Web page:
The methods we use to graffiti different areas depends on the situation in each town. In Damascus, for example, the biggest challenge is obtaining cans of spray paint because the majority of salespeople ask for a piece of I.D. As a result, we try to only go to people who we trust or who attach the name of a foreigner to the purchase – someone who is complicit but would never be suspected of doing graffiti art.
We also had the idea of asking carpenters that we know well to transform boards of wood into stencils. It takes too much time to follow the tutorials to the letter and over time stencils made of laminated cardboard get worn out.
“Graffiti has allowed us to reach out to a portion of the population that won't risk joining the opposition movement”
We work under the cover of night and mostly in neighbourhoods that are poorly lit or have been hit by electrical blackouts. We also stick to places that are rarely patrolled by police. We scope out the situation a few days before taking action. The group that carries out the project should never be more than four people, so as not to attract attention but also because it’s easier to escape if ever the police catch us. To avoid getting caught, there’s always one of the group who stands guard a few metres away, armed with a mobile phone. If he senses even the slightest risk, he gives us a call and we disperse.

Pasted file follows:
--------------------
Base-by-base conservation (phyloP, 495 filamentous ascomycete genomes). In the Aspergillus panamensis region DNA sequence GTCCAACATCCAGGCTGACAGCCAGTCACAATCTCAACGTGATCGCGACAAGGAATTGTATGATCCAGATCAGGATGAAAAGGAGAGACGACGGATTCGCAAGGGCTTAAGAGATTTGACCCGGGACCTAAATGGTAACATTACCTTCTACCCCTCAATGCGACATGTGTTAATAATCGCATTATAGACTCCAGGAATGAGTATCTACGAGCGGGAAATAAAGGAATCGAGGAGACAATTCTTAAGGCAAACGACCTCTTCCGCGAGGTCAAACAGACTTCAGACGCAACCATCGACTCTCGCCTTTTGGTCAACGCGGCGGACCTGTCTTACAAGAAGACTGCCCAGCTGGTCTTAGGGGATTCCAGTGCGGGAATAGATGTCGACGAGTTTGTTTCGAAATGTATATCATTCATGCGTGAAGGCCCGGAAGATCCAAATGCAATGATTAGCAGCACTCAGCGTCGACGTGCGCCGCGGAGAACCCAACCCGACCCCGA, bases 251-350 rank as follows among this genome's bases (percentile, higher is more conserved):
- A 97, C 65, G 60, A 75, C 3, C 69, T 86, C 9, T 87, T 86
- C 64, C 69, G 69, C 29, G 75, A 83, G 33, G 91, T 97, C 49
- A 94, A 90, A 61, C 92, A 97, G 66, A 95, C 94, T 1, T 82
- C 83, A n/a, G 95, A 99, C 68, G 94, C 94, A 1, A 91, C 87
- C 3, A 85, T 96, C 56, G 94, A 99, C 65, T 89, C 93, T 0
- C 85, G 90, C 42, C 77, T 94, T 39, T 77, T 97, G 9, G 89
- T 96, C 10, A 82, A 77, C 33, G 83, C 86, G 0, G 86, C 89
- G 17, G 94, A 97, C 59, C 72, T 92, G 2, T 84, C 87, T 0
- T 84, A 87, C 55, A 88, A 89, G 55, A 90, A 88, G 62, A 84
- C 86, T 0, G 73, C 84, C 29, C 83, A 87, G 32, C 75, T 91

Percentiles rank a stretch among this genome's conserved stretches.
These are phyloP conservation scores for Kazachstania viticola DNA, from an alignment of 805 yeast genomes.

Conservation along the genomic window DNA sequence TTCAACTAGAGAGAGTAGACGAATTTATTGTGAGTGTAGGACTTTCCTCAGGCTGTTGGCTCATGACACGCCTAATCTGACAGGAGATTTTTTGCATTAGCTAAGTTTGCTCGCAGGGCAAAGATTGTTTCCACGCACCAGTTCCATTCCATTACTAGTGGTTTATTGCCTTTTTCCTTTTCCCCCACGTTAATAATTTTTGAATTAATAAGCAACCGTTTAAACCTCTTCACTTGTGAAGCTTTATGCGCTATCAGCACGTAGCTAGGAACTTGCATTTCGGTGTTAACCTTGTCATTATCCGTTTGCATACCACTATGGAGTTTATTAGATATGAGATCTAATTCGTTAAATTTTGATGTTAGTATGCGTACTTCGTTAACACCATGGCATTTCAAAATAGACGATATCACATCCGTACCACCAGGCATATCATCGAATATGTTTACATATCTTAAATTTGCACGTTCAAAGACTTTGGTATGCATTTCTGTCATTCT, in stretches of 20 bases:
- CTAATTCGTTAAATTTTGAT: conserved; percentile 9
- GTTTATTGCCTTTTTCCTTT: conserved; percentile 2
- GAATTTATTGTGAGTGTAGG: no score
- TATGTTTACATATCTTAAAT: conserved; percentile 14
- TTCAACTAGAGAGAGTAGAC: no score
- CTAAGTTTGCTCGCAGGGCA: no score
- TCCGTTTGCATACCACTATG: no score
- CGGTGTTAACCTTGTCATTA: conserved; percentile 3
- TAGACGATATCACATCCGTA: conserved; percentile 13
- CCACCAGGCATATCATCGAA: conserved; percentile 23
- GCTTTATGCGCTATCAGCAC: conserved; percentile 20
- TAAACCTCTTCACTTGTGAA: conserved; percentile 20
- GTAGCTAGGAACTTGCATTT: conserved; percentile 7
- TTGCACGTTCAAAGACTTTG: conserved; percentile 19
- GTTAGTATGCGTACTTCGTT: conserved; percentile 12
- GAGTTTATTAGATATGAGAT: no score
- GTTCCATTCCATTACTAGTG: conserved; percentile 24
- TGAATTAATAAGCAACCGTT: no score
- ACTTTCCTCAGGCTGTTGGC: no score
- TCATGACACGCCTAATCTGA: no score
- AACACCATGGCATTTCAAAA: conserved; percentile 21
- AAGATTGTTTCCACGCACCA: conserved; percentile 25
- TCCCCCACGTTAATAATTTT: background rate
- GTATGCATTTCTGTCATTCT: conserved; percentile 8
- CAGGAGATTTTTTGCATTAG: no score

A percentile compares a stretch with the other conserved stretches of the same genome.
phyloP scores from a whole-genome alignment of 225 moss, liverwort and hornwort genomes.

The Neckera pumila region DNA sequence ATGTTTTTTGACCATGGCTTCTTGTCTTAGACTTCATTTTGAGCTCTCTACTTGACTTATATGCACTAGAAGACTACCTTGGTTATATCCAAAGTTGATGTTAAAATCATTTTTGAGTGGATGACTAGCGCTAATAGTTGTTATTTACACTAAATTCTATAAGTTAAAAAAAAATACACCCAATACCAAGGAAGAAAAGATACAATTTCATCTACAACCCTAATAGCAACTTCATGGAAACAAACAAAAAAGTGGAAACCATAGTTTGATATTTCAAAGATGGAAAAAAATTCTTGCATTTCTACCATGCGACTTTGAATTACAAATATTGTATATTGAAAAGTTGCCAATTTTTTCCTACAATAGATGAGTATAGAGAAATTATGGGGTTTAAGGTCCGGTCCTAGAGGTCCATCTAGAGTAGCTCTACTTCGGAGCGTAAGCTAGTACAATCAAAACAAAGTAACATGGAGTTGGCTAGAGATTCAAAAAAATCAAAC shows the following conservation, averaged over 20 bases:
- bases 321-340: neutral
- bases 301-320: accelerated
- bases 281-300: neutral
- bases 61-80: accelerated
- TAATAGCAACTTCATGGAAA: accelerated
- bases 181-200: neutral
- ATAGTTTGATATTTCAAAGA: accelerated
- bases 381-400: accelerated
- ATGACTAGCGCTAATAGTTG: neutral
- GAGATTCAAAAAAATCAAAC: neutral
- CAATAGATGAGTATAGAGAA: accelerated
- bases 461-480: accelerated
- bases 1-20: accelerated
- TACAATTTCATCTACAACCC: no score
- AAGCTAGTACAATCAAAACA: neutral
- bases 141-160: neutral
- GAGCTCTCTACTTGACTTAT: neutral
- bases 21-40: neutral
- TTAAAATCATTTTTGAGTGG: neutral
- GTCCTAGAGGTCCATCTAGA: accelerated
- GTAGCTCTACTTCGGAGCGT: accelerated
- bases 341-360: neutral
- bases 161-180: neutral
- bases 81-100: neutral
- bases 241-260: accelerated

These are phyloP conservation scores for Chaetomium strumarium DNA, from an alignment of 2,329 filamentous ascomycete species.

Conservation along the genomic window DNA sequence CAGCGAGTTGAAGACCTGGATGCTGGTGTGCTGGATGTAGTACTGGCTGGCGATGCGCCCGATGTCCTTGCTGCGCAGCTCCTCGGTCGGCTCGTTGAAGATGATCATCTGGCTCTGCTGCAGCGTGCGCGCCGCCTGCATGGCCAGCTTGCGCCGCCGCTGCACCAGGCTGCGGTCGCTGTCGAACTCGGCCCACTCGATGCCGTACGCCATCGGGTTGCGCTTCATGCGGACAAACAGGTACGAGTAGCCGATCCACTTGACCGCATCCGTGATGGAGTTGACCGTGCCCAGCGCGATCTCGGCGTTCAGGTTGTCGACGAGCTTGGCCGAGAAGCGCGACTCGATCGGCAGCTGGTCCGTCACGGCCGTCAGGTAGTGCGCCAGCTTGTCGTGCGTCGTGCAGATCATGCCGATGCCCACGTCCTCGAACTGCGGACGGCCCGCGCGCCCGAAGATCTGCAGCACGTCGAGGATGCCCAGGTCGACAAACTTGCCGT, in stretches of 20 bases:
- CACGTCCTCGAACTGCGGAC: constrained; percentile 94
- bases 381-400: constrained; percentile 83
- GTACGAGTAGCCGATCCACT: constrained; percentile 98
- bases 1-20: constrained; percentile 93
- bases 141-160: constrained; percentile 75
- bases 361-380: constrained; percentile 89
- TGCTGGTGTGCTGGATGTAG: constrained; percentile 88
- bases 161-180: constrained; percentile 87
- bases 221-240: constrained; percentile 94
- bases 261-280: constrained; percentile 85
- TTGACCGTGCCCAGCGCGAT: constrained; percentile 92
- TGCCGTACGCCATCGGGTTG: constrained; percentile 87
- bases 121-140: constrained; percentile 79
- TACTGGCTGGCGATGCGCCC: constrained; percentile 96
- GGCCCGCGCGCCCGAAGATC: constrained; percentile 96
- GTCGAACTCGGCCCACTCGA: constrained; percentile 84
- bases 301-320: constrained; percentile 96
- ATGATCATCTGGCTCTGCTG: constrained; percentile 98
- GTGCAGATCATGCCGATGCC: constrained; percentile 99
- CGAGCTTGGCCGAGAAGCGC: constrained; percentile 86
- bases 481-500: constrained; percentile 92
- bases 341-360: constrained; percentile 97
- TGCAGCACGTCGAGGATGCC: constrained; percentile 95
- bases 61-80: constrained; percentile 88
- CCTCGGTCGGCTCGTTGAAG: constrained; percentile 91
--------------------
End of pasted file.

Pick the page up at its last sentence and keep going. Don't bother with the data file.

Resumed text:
We’ve already organised a number of actions in Damascus, such as painting a statue of Assad’s father, Hafez al-Assad, red
to symbolise the blood of those who have been killed by the regime. But graffiti has allowed us to reach out to a portion of the population that won't risk joining the opposition movement. Some people are terrified by the messages of violence some in the opposition have begun to spout, such as calls to arms or the death of Bashar al-Assad. We hope that these people will find the artistic and peaceful nature of our approach more appealing.